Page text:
Will Serbia use Mladic detention to end Kosovo impasse and join EU?

The capture of Ratko Mladic is not just an opportunity for justice, but also a chance for diplomacy.

Can the Balkans finally turn the page? Ratko Mladic, the Serb general who was Milosevic's military spear-carrier in the long wars of anti-Muslim extermination and ethnic cleansing in the western Balkans in the 1990s, has finally been caught. Can Belgrade use this achievement to face down its nationalist past and finally bring closure on the Kosovo question, which is blocking a future for Serbia in the EU?

Like some wretched SS general hiding away after 1945, Mladic had a network of supporters and admirers who protected him from justice. He continued to receive his army pension – paid to his family – until a few years ago. Too many Serbs have been in denial about his role, too ready to forgive him as they woke up ten years ago to discover that Milosevic, Mladic and Karadzic had finally buried the major European federal state that Tito created after 1945.

Serbia's moderninising, pro-European president, Boris Tadic, a committed social democrat, always insisted both as defence minister and then as president that he wanted to bring Mladic to trial. Now he has delivered. As Balkans minister from 2001-2005 and then as UK delegate to the Council of Europe, I insisted that Serbia had to deliver – not protect – Mladic, if the door to Europe was to open fully. Now Tadic deserves Europe's thanks.

But will he snatch diplomatic defeat from the jaws of the Mladic arrest victory? In one of those spectacular coincidences that Balkan history adores, Tadic was due to meet President Obama tomorrow in Warsaw. But, in a misguided diplomatic blunder, Tadic declared earlier this week that he would snub the US president by refusing to go to Poland to greet him.

The reason for this was that Kosovo was invited to take part in the meeting along with the other ex-Yugoslav states. Yet Tadic could still turn up in Warsaw as Europe's hero of the hour, having finally hunted down the western world's most wanted war criminal to send him to The Hague for trial.

Instead the official Serb line – at least until the news of Mladic's arrest – was that Belgrade was so offended by the presence of Kosovo's president in Warsaw that Tadic would not fly to Warsaw to shake Obama's hand.

Coup in Poland

Washington is still strongly committed to supporting the new post-communist democracies of eastern Europe and the Balkans. While George W Bush took his eye off the Balkans to focus on Iraq and Afghanistan, Barack Obama will not forget that it was the US that helped defeat the Milosevic murder machine, first in Bosnia and then in Kosovo.

Obama's key foreign policy advisers, as well as Vice-President Joe Biden and the secretary of state, Hillary Clinton, are children of the 1990s who watched in frustration as neither the UN nor the EU was able to stop neither the genocidal slaughter in Srebrenica nor the mass killings of Kosovar Muslims by Serb paramilitaries under "generals" such as Ratko Mladic.

Getting Obama to Warsaw is a remarkable coup for Radek Siksorski, Poland's single-minded, outspoken but strategic foreign minister. Oxford-educated Sikorksi has moved on from a 1980s neoconservatism to his position today as Europe's most innovative and creative foreign minister. He has helped reduce the age-old Poland enmity of its two neighbours, Russia and Germany, to manageable, even friendly, relationships.

He has more contacts in Washington than any other European politician and has parlayed these into Obama's major visit. To place Poland as the pivot of Euroatlantic politics in the new Europe, Sikorski invited all European nations to come and talk with Obama.

These now include the new nation state of Kosovo, which is recognised by 75 other countries and is accepted as a partner by international financial institutions. But Kosovo faces a determined campaign by Serbia to deny the young nation's identity. Russia, which never loses an opportunity to meddle, backs Belgrade's anti-Kosovo line. Serb anti-Kosovar diplomacy is the continuation of Milosevic's war by other means.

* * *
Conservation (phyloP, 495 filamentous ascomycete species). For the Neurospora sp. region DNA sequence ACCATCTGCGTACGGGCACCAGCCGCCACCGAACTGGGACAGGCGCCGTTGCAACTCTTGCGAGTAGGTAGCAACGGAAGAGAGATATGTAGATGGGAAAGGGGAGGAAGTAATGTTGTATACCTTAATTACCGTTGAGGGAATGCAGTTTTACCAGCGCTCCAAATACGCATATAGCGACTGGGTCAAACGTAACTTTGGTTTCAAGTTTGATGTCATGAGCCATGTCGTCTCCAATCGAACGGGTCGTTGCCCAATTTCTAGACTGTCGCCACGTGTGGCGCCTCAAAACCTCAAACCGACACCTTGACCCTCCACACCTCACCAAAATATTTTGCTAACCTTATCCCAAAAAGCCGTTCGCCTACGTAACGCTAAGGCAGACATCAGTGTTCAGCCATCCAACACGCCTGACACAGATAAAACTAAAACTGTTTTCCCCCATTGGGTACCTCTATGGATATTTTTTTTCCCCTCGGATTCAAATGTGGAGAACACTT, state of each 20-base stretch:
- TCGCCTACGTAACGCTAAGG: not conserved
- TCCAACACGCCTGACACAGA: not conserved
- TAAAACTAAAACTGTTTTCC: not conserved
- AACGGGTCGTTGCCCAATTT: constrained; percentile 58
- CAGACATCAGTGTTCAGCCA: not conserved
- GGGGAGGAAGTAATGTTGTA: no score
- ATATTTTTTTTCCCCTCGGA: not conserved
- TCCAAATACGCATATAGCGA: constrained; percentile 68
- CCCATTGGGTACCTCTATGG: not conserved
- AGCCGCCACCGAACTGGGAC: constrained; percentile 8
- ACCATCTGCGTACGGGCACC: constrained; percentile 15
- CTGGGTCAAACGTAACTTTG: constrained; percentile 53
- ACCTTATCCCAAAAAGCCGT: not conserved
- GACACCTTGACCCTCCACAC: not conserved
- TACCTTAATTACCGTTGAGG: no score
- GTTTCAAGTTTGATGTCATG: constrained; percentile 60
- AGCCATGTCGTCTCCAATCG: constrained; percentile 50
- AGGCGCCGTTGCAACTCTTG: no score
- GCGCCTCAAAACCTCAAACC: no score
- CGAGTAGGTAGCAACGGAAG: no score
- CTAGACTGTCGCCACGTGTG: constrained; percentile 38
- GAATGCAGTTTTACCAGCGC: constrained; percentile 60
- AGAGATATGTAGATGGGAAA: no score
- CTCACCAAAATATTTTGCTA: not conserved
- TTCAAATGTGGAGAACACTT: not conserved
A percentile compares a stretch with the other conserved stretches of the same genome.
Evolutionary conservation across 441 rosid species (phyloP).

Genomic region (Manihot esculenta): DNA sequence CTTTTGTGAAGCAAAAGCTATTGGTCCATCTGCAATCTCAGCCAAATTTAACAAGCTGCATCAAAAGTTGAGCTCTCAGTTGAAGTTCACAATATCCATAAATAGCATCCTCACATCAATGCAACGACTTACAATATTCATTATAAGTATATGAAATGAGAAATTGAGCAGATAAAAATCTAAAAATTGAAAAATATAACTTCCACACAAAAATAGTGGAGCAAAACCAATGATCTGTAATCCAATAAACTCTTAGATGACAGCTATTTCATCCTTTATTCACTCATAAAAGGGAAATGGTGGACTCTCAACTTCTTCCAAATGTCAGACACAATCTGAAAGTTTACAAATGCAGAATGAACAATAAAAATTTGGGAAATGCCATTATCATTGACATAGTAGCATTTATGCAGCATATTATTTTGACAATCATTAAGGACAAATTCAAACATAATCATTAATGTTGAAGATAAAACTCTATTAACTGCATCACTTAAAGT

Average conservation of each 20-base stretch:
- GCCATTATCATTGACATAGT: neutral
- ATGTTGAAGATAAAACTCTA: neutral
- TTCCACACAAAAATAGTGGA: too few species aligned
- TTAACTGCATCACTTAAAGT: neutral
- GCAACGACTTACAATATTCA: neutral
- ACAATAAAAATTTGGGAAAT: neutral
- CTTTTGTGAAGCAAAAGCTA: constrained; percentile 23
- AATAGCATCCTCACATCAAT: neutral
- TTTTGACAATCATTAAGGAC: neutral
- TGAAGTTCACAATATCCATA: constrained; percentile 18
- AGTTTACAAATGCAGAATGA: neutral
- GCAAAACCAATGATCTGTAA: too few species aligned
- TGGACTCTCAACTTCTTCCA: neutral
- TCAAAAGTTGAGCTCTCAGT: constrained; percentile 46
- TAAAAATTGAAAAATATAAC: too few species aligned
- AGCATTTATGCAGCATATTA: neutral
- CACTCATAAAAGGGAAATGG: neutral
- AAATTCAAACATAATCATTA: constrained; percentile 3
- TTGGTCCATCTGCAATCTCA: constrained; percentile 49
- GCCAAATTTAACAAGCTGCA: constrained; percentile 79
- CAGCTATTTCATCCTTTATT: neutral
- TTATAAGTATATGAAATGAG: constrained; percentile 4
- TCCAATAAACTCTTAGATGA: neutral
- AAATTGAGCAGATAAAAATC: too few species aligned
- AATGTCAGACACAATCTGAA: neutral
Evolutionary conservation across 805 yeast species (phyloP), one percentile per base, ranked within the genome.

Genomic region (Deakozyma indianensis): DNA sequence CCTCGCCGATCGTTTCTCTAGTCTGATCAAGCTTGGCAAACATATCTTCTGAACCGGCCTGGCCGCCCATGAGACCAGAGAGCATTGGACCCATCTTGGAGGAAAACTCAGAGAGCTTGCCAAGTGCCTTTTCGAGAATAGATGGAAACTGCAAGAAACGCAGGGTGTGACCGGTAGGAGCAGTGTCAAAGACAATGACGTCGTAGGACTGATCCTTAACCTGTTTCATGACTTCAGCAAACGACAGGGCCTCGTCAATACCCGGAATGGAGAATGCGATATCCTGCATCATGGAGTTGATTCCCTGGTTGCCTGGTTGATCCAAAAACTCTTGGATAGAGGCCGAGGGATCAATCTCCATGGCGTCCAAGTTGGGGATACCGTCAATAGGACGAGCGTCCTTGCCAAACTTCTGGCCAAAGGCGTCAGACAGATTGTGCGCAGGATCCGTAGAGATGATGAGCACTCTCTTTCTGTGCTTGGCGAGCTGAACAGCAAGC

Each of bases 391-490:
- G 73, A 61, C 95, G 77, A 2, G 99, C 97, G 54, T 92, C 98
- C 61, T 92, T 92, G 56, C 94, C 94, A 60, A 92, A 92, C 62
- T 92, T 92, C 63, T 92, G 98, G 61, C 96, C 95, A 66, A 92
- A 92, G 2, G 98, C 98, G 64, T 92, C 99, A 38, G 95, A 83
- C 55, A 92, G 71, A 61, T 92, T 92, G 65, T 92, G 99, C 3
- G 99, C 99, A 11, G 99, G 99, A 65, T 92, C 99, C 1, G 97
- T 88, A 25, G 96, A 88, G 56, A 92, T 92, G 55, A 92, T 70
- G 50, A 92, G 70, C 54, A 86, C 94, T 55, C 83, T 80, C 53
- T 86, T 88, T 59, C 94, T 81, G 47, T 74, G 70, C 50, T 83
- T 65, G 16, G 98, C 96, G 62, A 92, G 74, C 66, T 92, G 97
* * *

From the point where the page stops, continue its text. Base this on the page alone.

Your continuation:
Demonic obsessions

Serbia has allies in a few EU member states, notably the two Orthodox countries of Greece and Cyprus. Spain has also broken ranks with EU solidarity, citing the flimsy excuse that recognising Kosovo would encourage Catalan and Basque separatism – as if recognising other ex-Yugoslav entities would not.

Slovakia and Romania are rightly angry at the nationalist populism of Hungary's new conservative government, which issues passports to Hungarian minorities in its two neighbours, with the clear implication that the Hungarian-origin citizens of Slovakia and Romania owe first loyalty to Budapest.

Only Romania has decided to make its non-recognition of Kosovo a reason to reject Sikorski's invitation to Warsaw to sup with Obama. Both the US and Sikorski say firmly that the Kosovar president, Atifete Jahiga, will attend the Warsaw summit.

Sikorski was very clear. "Kosovo is recognised by some 75 countries, including the majority of the European Union. Poland recognises Kosovo so there was no reason not to invite Kosovo's representative," he told the Financial Times. He also had a blunt message for President Tadic. "Serbia has to show that it has overcome the demons from its past if it wants to join the European Union."

In fact, the EU's foreign affairs chief, Cathy Ashton, has been quietly but effectively trying to bring Belgrade and Pristina together. Her chief aide, the able British diplomatist Robert Cooper, has been involved in quasi-shuttle diplomacy between Brussels, Belgrade and Pristina.

Smart Serbs know that the notion that Kosovo is just a breakaway province which will accept rule from Belgrade is a fiction. Sadly, some EU member states such as Spain, Greece, Slovakia and Romania help Belgrade – and, behind Belgrade, Moscow – maintain this fiction.

Obama and Sikorski have called this bluff by insisting that Kosovo has much right as any EU nation to sit next to representatives of other Balkan states at international conferences. Serbia is locked in denial on this issue.

The question now is whether the arrest of Mladic allows Tadic to come triumphantly to Warsaw, or whether Serbian nationalist irredentism insists he stay in Belgrade rather than sit at the same table as his fellow-president from Kosovo. The sooner all of the EU, and the rest of the world, let Kosovo be Kosovo, the quicker Serbia can start its push for EU membership.

Mladic's arrest should be the moment when Serbia cuts its Kosovar Gordian knot and moves forward to Europe, rather than remembering the past when Serb bullies such as Mladic assumed that they could rule other peoples and nations demanding freedom.

Denis MacShane is a British MP and a former minister for Europe

Denis MacShane is MP for Rotherham and was a minister at Foreign and Commonwealth Office
Getty
Show Hide image

Who will win in Copeland? The Labour heartland hangs in the balance

The knife-edge by-election could end 82 years of Labour rule on the West Cumbrian coast.